Campus close-up: London South Bank University
Vice-chancellor to split institution’s four faculties into seven in drive to boost intake and forge new links with industry
Standing out as an institution is hard when you are surrounded by some of London’s most imposing skyscrapers.
So London South Bank University, situated not far from the Shard and other towering office blocks just south of the Thames, is stepping up its efforts to become more visible – both to potential students and local businesses.
Splitting the university’s four faculties into seven new academic schools is one way that London South Bank can raise its profile, believes vice-chancellor David Phoenix, who took charge in January after 21 years at the University of Central Lancashire, of which five were as deputy vice-chancellor.
Having smaller schools will enable each one to build its own ethos and brand, which should help to attract not just potential students but businesses who may want to work with the university, said Professor Phoenix.
“Creating that identity will help schools to be identified in the outside world,” he insisted.
The new school structure, due to be introduced this autumn, runs contrary to the current vogue for merging academic schools to form large multi-subject faculties that some believe facilitate interdisciplinary research.
However, Professor Phoenix believes that model does not suit the business-orientated nature of London South Bank, one of Britain’s largest universities with about 23,000 students. “Large faculties are good for managing large volumes of students, but they don’t help to create an identity,” he said.
Encouraging more cooperation with business is central to Professor Phoenix’s vision for the university and he is keen to get more students working in industry as part of their studies.
“I am not interested in having students in large lecture theatres – I want them learning through practical lessons, through work placements and by peer group support,” he said. “With students paying £9,000 a year, it’s not just the knowledge they acquire which is important, but what they do with that knowledge and how they develop their skills,” he added, saying that he wants more students working on “live projects” in industry during their courses.
He is also keen for staff to establish stronger links with industry, an area where London South Bank has excelled, he said.
“For many years, this university was a national leader in terms of knowledge transfer and applying our work to industry – it was a top 50 university in terms of knowledge transfer income,” he said.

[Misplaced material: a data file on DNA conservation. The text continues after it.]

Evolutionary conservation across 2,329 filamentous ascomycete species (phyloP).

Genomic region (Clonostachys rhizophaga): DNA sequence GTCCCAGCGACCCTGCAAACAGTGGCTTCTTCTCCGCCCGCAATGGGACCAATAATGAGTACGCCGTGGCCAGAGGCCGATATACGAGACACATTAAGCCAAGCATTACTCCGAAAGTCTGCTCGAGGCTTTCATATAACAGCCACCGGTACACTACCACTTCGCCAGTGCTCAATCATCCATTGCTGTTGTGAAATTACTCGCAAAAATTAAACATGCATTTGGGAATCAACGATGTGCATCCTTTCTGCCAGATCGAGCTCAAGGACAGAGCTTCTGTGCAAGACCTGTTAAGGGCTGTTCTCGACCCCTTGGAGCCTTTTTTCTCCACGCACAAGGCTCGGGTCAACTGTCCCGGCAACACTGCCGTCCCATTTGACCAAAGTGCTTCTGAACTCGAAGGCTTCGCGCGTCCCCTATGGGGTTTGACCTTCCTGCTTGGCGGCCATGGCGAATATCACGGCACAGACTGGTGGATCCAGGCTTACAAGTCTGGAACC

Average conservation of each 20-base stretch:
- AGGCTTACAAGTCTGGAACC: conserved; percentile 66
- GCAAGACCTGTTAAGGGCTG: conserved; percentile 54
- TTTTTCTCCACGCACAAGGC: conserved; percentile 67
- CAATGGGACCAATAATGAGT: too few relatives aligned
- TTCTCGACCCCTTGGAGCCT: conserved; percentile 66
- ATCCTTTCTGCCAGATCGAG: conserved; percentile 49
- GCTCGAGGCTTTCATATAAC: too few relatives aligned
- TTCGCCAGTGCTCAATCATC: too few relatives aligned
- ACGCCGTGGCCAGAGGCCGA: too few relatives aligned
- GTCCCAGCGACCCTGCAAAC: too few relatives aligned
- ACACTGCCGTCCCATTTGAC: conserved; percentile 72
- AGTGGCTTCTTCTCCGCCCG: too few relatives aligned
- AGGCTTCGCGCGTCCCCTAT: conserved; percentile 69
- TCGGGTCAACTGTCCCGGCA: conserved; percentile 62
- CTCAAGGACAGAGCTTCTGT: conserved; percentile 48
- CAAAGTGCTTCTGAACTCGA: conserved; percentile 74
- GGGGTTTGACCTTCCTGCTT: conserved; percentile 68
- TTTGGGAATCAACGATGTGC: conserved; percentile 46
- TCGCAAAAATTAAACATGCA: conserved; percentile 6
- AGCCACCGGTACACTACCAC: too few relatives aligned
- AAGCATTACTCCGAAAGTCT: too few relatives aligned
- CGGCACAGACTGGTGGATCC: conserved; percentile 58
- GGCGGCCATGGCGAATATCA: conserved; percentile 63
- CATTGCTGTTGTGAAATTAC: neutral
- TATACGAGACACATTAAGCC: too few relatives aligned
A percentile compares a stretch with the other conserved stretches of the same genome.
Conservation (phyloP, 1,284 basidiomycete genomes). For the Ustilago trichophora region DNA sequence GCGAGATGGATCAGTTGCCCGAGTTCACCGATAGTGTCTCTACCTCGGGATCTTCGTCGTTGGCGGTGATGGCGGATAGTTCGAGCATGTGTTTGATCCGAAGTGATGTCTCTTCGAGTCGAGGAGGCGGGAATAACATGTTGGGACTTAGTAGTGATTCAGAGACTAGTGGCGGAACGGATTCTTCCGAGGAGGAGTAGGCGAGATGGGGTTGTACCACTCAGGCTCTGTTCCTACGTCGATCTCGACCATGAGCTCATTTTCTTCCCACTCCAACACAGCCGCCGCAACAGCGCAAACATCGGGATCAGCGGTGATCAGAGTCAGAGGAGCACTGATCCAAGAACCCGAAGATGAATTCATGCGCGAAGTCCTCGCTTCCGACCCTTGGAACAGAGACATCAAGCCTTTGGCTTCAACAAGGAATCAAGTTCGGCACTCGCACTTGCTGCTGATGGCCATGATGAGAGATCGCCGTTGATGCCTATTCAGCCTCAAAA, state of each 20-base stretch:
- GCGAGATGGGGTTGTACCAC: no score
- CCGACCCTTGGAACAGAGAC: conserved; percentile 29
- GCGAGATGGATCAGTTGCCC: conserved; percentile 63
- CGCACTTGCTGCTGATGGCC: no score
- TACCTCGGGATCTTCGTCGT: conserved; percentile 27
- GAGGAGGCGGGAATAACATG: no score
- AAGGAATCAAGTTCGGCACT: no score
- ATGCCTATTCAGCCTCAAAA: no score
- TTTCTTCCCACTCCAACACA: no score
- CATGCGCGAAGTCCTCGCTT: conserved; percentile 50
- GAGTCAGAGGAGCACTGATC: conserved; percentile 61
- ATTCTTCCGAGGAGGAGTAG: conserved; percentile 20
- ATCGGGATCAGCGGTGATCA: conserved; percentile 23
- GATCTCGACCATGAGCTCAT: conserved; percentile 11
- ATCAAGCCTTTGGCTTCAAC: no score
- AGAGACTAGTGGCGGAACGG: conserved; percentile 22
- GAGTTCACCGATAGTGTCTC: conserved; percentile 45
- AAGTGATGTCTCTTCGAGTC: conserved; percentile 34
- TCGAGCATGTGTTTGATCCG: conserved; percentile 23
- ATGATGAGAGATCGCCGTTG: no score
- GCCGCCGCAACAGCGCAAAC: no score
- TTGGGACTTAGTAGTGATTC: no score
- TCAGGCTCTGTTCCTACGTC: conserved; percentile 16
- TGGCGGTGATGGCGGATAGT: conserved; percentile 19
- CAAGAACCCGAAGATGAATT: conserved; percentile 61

That work is still thriving in some areas, with start-ups and other small businesses in its Clarence Centre and Technopark business incubation units boasting an annual turnover of about £37 million.
Professor Phoenix also hopes to create more of a campus feel at the university by knitting together its various buildings with more green spaces after substantial investment in the estate.
Meanwhile, the institution has invested about £14 million to upgrade its digital facilities, with a new cloud infrastructure set to improve the use of technology in learning, as well as cope with 30,000 connected devices.
With its lowly position in most university league tables, Professor Phoenix admitted that London South Bank faces considerable competition for students, particularly with the growth of private providers in the capital.
“In terms of competition, it’s only just started,” he warned.
“But I don’t think our strengths are appropriately reflected in these league tables – there is some really fantastic stuff happening here, in the work of staff and students, and maybe we haven’t spent enough time publicising it,” he said.
Marketing the university may start to become easier thanks to a £3 billion regeneration of Elephant and Castle that is seeking to turn the rundown South London junction into a sought-after destination for well-heeled professionals.
“In five years’ time, it will be a very different locale – the population here is already changing rapidly,” said Professor Phoenix.
The so-called “gentrification” of the area will also pose challenges to the university, which has recruited strongly from the ethnically diverse schools in nearby deprived neighbourhoods, he added.
“But it’s a great time to be in the higher education sector – there are so many opportunities and those universities that provide value for their students can succeed,” he said.
£14m - the sum that the university has invested to upgrade its digital facilities
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Article originally published as: Small is beautiful approach to make maximum impact (12 June 2014)